Thursday, October 1, 2009

Zero tolerance gets detention

Last year, a ten-year-old boy in North Carolina was suspended from school because he had a broken pencil sharpener in his possession. The tiny sliver of metal that shaves wood away from the graphite was deemed to be the equivalent of a cavalry saber, putting the school in, as the local paper put it, "the precarious position between the district's zero tolerance policy against having weapons at school and common sense." Arizona's Savana Redding had to go to the U.S. Supreme Court to find justice after she was strip-searched at her school on suspicion of possessing ibuprofen -- the common and legal painkiller that was, nevertheless, forbidden from school grounds. That such incidents are no rarity is clear from a Web search on "zero tolerance" and "schools" and by legislation that just took effect in Texas returning a modicum of rationality to the treatment of students found in possession of pocket knives, pain relievers and other items forbidden by insanely restrictive policies.

Horror stories related to zero-tolerance policies have grabbed headlines for as long as the rigid policies have existed. That could have been predicted by anybody with half a brain. If a policy draws unforgiving lines when it comes to "violence," "drugs" and "weapons," then it's inevitable that children will be expelled and even arrested and jailed for writing gory stories, toting penknives and sharing aspirin.

As the outrage, ridicule and lawsuits in response to zero-tolerance, even the legislators and educators who'd implemented the policies to absolve themselves of the responsibility for difficult decisions began to back away from what they had wrought. Even the laziest school administrator must recoil at the response to nine- and ten-year olds hauled away in handcuffs for drawing violent pictures with crayons, if not at the reality of the incidents themselves.

So, finally, we get legislation intended to alleviate the worst abuses of zero-tolerance policies.

Perhaps not coincidentally, Texas's "law relating to consideration of mitigating factors in determining appropriate disciplinary action to be taken against a public school student" was signed by the governor just days after the U.S. Supreme Court ruled that the strip search of Savana Redding was unconstitutional. The law eliminates the unforgiving nature inherent in prevailing rules by requiring that educators consider four factors when considering what should be done about infractions of school rules. Specifically, the law mandates:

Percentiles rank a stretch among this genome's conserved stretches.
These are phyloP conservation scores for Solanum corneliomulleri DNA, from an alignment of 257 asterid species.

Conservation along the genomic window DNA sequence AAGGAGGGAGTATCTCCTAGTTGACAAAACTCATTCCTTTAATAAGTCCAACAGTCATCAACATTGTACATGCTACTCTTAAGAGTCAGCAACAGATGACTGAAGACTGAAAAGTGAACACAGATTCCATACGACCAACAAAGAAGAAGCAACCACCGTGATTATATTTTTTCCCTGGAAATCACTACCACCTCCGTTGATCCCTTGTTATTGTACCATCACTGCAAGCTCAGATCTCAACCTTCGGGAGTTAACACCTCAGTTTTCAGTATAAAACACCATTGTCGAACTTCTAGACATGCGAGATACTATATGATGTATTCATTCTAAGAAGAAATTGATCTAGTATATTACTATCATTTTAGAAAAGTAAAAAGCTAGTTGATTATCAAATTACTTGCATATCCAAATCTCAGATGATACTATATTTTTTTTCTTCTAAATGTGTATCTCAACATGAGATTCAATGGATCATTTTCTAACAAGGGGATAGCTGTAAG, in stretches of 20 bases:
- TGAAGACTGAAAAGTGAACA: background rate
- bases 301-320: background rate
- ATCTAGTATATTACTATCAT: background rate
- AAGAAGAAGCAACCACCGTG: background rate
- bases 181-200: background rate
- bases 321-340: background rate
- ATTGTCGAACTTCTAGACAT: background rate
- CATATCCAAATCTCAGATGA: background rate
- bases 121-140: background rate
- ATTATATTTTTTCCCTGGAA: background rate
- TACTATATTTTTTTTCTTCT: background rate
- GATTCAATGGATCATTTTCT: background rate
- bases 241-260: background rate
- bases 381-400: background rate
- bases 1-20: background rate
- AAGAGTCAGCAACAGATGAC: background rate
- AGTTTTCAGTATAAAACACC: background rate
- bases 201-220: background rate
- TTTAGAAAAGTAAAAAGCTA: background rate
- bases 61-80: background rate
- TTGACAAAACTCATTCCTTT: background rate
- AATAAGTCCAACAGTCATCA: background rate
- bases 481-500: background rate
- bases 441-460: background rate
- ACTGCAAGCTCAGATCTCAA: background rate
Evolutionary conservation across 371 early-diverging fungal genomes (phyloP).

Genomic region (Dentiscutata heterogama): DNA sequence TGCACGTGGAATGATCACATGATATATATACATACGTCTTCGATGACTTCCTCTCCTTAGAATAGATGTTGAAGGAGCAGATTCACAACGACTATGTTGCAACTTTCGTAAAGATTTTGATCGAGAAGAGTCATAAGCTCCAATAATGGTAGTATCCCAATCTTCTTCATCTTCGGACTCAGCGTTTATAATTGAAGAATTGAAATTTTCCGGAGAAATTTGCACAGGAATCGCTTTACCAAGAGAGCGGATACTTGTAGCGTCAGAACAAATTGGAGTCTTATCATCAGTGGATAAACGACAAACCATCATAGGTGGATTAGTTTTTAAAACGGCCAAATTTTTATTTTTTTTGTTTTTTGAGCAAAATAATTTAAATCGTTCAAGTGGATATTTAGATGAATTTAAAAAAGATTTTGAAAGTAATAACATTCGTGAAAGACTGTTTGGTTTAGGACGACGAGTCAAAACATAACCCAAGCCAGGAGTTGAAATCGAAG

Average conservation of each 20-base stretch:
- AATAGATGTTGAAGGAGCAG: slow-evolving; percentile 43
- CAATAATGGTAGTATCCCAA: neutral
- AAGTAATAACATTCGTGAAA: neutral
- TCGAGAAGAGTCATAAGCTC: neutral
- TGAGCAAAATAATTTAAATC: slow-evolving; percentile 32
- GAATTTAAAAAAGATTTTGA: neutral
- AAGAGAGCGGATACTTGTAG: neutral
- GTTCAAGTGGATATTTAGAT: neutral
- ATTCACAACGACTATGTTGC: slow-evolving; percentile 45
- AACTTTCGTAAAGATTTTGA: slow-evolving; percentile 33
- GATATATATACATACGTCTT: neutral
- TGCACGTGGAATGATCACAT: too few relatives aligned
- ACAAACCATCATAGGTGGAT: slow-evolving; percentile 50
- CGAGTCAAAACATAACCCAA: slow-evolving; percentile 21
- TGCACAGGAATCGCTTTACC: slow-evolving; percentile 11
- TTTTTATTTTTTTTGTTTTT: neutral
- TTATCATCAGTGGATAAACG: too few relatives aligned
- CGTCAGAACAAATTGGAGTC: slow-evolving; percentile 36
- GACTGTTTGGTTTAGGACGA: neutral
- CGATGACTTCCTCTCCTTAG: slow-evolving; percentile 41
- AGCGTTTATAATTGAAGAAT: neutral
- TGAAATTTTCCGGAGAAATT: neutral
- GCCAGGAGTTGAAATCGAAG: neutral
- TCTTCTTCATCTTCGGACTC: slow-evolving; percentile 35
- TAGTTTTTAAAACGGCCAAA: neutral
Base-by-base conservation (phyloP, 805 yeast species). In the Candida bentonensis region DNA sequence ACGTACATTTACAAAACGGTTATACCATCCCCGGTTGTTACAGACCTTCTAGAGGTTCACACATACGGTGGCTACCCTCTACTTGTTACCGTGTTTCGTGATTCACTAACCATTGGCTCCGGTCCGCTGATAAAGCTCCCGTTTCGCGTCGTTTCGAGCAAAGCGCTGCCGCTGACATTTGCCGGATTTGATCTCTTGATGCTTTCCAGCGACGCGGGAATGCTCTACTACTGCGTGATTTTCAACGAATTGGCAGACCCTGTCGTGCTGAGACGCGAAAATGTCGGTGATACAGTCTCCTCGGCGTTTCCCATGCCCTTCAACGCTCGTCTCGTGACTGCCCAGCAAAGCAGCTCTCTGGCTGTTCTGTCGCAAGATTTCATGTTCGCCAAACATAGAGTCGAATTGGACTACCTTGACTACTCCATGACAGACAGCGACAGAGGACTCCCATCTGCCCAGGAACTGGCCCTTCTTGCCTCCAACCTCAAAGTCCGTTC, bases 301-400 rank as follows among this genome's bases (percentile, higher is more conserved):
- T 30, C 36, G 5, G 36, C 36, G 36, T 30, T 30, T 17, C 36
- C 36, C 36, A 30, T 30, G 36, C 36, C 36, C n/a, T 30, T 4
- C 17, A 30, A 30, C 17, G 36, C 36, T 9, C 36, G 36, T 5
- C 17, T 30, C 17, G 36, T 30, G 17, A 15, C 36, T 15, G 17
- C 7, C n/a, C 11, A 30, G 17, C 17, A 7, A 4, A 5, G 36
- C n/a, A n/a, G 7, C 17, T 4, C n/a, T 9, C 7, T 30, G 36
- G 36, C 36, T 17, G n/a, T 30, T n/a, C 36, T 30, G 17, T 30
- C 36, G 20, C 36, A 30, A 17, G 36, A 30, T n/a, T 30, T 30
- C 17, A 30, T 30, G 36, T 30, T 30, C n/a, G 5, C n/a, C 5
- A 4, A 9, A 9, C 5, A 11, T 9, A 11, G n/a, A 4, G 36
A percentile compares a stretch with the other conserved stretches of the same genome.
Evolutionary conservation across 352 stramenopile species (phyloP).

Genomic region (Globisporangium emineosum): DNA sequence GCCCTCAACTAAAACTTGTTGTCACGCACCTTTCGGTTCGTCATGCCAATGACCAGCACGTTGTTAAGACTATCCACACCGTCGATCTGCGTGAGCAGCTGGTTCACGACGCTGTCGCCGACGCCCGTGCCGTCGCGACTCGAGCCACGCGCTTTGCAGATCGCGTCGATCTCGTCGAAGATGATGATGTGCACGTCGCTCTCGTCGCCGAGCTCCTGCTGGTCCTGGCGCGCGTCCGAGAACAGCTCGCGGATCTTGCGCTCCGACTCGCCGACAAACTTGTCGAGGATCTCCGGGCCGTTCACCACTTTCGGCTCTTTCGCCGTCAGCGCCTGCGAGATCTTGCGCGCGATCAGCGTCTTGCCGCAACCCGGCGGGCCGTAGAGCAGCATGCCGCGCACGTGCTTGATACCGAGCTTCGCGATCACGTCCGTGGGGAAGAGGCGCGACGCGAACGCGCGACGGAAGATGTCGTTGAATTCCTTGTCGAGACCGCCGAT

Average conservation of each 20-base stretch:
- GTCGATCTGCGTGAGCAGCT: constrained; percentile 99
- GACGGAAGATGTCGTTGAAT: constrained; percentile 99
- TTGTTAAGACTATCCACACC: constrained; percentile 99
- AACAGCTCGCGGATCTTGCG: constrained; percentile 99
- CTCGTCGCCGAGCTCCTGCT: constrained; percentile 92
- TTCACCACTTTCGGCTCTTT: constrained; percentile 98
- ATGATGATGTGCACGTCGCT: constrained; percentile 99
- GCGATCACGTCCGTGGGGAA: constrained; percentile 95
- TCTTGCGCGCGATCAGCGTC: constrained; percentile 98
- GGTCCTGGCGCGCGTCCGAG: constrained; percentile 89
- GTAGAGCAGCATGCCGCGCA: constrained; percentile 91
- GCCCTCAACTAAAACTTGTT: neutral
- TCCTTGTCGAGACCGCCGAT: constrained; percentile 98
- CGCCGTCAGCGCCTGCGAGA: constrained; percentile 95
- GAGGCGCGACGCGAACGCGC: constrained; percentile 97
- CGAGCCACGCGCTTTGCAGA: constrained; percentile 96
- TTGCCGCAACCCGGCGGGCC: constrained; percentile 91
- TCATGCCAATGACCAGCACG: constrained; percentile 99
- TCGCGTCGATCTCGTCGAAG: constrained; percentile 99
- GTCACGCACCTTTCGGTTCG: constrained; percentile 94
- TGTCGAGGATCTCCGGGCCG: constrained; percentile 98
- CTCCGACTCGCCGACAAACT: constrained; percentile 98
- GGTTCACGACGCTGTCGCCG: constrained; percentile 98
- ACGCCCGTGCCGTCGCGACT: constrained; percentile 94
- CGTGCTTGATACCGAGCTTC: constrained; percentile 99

consideration will be given, as a factor in each decision concerning suspension, removal to a disciplinary alternative education program, expulsion, or placement in a juvenile justice alternative education program, regardless of whether the decision concerns a mandatory or discretionary action, to:

(A) self-defense;
(B) intent or lack of intent at the time the student engaged in the conduct;
(C) a student's disciplinary history; or
(D) a disability that substantially impairs the student's capacity to appreciate the wrongfulness of the student's conduct;

Strictly speaking, nothing about the law specifically ends the madness of children penalized for pocket knives, drawings and painkillers, but it does strip school officials of the ability to claim that their hands are tied by black-letter rules. From now on, the responsibility for each school disciplinary decision in Texas can be laid at the feet of a human being, not passed off to a piece of paper or a few paragraphs on a Website.

Still, Texas Zero Tolerance, a group formed in response to the horror stories, warns that "What the bill does not do, however, is extend due process to the accused children and their parents. ... Until parents are allowed in the principal’s office before punishment has been decided, we will continue to see travesties of justice."

Also, the group wants to see a formal appeals process in place for challenging disciplinary decisions (some of them pretty devastating, such as expulsion) up the bureaucratic food chain.

Until that happens, laws like the one taking effect in Texas will be only an incomplete first step toward keeping public schools as viable contenders in an era when educational alternatives chosen by families, including charter schools, homeschooling and private schools, are becoming increasingly available and attractive.

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Anonymous MamaLiberty said...

Ending "zero tolerance" in government indoctrination centers is good, of course.

Far better would be empty government indoctrination centers... because parents decided to actually educate their own children and stop allowing the state to intimidate, emasculate and destroy their minds... There are many viable alternatives.

But that would take a lot more effort and dedication than passing a new "law."

October 2, 2009 6:50 AM  
Blogger Ayn R. Key said...

In addition to violence and drugs, there's the whole sex issue (such as sexting) that gets zero tolerance responses. Throwing kids in jail for being too familiar with each other is done "for the children".

October 3, 2009 8:38 PM  

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